This post is also available in: German
Over half a million people currently live in Leipzig. Established 1,000 years ago, the town at the crossroads of the Via Regia and Via Imperii trade routes was granted city rights in 1065. Leipzig subsequently developed into an important exhibition and trade metropolis. The town on the Pleiße and White Elster rivers has always exuded cosmopolitan flair, remaining a multicultural melting pot to this day. And this is naturally also reflected in the culinary offerings.
In Leipzig, there is a restaurant representing almost every country in the world. America and Mexico with burgers, spare ribs and steaks. The range of Asian cuisine in Leipzig is mostly showcased in Chinese restaurants where the chefs are actually often Vietnamese. Thai food and the odd Mongolian barbecue restaurant can be found here and there. There is no need to go without sushi in Leipzig either. Greek restaurants can be found in almost every district of the city, except perhaps in the very centre. And there are of course also Spanish tapas. Along with a whole wealth of pizza and pasta offerings from the local Italian restaurants. Some restaurants have chosen to specialise in Russian, Polish or Czech cuisine.
If the thought of a good Indian curry leaves your mouth watering, then Nikolaistraße in the city centre is the place for you: it is simply brimming with Indian restaurants. The INDIA GATE, INDIAN PALACE and MUMBAI LOUNGE are practically neighbours. And just when you thought there were not enough Indian restaurants along this road, then across the way is INDIAN FINGERFOOD. The quality of dishes is as varied as the online reviews. Ideally, you should try the food for yourself and make your own mind up.
It is also possible to sample Indian dishes from the buffet at MASALA INDIAN FOOD at Leipzig main railway station.
Outside of the city centre, restaurant owners appear unable to decide what type of food they wish to specialise in. Almost all also offer a delivery service. Pizza, pasta and much more feature on the menu alongside curry, dal and lassis at MAHARANI on Pragerstraße in the east of Leipzig, HIMALAYA on Wigandstraße in the south-west, and GANESHA on Karl-Liebknecht-Straße in the south of the city. Personally, I prefer to give such all-rounders a wide berth. On the one hand, the countless ingredients cannot possibly be fresh; on the other, even the very best chef cannot prepare specialities from endless different countries.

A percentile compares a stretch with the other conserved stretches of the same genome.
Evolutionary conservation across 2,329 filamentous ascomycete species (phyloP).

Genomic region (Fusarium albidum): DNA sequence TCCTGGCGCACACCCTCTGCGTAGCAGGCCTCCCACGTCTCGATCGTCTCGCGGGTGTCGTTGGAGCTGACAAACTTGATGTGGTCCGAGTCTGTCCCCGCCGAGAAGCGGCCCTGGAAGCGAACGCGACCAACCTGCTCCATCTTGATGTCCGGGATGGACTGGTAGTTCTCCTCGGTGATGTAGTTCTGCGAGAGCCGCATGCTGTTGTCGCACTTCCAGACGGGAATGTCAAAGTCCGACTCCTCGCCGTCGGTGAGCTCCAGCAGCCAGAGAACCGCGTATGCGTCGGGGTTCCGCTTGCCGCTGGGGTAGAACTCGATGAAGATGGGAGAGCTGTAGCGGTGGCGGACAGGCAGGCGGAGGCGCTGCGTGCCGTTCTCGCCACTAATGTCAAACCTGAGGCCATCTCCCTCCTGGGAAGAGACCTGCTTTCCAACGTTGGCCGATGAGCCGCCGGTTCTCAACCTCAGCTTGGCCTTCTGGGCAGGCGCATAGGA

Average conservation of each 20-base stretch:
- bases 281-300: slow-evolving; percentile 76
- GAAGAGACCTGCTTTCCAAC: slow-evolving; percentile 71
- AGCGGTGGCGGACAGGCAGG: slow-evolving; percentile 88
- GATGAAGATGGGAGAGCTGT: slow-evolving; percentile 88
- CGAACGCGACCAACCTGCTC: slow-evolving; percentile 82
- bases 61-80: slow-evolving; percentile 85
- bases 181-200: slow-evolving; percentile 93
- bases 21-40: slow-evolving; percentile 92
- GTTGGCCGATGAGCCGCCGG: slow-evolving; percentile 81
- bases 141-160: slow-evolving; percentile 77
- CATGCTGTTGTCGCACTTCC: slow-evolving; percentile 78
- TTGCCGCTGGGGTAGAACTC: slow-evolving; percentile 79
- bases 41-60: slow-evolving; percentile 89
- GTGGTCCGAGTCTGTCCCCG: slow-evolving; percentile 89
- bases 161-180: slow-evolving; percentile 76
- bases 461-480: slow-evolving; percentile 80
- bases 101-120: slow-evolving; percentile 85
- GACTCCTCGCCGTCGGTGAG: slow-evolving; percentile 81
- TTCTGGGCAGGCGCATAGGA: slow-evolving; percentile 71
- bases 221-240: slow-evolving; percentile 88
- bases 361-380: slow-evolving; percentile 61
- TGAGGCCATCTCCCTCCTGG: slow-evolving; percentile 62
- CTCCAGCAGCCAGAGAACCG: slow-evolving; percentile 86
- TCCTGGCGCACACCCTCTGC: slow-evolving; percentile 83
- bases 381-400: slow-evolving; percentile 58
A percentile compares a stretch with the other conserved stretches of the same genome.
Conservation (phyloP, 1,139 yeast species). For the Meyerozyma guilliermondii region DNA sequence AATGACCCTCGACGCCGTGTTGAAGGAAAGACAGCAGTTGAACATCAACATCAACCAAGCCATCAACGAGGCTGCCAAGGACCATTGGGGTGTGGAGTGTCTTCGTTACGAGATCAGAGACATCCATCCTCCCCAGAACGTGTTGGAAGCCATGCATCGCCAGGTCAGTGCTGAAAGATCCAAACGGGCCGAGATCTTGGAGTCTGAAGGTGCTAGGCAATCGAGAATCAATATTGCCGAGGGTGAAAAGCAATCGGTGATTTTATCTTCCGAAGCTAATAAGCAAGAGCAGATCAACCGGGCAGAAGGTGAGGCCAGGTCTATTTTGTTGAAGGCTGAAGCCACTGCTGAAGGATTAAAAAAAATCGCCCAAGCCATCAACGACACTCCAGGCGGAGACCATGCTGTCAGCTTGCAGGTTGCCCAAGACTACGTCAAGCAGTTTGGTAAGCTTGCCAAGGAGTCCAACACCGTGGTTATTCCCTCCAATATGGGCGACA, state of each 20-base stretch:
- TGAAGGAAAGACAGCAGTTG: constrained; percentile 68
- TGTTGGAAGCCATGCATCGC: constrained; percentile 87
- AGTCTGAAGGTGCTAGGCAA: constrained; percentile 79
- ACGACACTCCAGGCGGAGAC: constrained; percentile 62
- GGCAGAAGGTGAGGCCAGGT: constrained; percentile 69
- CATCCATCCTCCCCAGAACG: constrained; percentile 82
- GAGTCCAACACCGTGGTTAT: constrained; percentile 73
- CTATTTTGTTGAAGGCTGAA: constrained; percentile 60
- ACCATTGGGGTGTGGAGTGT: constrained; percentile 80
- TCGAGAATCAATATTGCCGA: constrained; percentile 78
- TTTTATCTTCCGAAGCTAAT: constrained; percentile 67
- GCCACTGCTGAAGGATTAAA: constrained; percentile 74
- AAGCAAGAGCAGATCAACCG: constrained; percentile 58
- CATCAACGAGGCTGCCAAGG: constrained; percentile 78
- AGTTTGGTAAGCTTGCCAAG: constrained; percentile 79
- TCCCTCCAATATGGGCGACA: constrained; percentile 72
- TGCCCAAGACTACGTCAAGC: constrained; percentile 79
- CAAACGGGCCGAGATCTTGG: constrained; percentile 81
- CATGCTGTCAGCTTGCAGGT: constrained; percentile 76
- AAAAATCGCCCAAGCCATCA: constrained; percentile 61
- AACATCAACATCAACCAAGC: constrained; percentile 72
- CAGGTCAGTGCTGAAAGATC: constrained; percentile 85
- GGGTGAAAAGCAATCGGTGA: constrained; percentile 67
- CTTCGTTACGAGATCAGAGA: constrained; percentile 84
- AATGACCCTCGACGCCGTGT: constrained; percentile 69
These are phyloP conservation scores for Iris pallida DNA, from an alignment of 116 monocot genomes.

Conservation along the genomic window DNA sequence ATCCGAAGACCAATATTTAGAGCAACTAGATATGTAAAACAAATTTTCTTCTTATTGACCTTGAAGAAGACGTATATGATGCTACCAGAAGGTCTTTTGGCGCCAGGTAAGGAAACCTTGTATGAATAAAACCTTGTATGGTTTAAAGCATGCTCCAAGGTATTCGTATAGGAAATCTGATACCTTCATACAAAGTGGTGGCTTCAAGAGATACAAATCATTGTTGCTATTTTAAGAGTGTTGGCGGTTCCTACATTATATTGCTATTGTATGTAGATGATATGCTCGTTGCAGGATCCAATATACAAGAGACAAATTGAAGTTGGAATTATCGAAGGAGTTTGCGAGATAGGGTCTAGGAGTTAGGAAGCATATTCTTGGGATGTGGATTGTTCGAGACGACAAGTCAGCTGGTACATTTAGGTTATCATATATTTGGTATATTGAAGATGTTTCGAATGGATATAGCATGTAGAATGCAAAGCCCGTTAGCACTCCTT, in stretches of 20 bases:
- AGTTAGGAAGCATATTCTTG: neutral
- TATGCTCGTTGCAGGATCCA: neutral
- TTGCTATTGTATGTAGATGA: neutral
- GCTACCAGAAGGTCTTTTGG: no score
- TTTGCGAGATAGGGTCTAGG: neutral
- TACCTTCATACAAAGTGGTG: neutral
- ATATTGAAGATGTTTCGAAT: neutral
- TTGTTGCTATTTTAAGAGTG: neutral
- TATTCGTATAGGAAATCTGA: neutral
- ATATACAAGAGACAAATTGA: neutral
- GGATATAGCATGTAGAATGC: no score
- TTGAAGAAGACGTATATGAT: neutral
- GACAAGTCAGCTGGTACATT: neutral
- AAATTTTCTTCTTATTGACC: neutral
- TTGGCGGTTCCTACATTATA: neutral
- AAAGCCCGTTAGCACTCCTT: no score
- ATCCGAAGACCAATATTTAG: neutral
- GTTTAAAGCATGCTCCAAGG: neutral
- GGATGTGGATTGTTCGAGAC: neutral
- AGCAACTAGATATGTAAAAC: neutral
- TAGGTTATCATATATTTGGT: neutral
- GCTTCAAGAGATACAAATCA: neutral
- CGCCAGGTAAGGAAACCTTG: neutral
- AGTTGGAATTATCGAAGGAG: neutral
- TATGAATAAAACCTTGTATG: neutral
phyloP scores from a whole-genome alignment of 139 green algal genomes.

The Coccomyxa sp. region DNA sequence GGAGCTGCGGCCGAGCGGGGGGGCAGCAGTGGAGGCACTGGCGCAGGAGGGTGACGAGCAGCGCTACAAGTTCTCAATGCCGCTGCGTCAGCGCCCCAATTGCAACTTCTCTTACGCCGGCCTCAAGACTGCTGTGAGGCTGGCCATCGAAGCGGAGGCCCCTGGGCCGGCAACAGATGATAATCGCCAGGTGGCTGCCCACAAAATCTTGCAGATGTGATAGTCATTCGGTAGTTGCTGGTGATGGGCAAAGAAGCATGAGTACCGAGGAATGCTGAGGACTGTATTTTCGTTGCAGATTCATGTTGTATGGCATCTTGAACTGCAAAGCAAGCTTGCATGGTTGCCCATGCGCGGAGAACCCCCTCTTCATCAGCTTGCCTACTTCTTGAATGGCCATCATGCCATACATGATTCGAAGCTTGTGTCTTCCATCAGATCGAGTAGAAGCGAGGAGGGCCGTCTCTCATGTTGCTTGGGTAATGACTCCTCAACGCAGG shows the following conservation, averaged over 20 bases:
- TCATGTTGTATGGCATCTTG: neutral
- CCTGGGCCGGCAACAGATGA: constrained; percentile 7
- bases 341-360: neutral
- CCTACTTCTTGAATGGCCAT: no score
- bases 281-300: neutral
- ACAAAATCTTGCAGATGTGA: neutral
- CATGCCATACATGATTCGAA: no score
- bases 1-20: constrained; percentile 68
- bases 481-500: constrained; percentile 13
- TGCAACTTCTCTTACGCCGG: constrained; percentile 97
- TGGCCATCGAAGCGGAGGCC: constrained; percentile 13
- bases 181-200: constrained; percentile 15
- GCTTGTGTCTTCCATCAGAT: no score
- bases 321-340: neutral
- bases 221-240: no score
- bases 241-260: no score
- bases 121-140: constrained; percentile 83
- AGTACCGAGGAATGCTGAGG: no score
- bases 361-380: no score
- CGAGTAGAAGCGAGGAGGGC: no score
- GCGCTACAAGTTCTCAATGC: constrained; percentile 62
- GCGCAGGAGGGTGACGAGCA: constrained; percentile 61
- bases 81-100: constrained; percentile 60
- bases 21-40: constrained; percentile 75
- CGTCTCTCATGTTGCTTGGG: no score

My last visit to an Indian restaurant was quite some time ago, back in April 2010. After almost exactly six years, it was definitely once again time for a visit. In the past, we have heard nothing but good things about SAFRAN on Karl-Liebknecht-Straße, which is lovingly referred to as the KARLI. Time to try it out for ourselves!
The restaurant can best be reached by using public transport. From the main railway station, take tram #10 towards Lößnig or tram #11 towards Markkleeberg-Ost and alight at Südplatz. Those arriving by car may have trouble finding a parking space. The small restaurant, which also offers a delivery service, has seating for approx. 40 people on the ground floor. Should this not be sufficient, further seating is available on the upper floor. Unless you also wish to experience the Indian climate during a visit to the restaurant, I would advise against sitting on the upper floor during the summer.
We took a seat at a table for four at the window from which the lively goings-on along the Karli can be observed whilst dining. Only a tangle of cables for the colourful illuminated signs in the window is somewhat unsightly. What’s more, two water pipes supplying the heating protrude from the wall and can pose something of a hazard. We later discover that the colourful bowls in the window are for ice cream.
The interior reminds in part of an Indian palace and in part of Bollywood. The music adds to this atmosphere. The service is attentive, fast and extremely friendly. The kitchen appears to already know which dishes will be ordered – we don’t have to wait long for our food. My wife opted for tamatar ka shorba (a tomato soup) with a side of naan bread with butter. I like lamb, so went for aloo gosht (lamb curry with potatoes, injure, coriander and Indian spices). The lamb curry was served with rice – a somewhat unusual combination when paired with diced potato. Despite the rating of two out of three on the spiciness scale, I did not find the curry particularly hot. It is debatable whether a side salad is also served with meals in India – quite beside the fact that this is long outdated. We washed down our meals with two different types of Indian lager, Cobra Beer and Kingfisher. The sweet conclusion came in the form of tasty mango creme and kulfi (Indian ice cream with milk, saffron flowers, pistachios and cardamom) served in little clay dishes that then stood empty in the window.
The price-quality ratio in SAFRAN is good. The toing and froing of the delivery staff disturbed a little, but cannot be avoided. All in all, we went home contentedly full and satisfied with our Indian experience.
Safran Indian Garden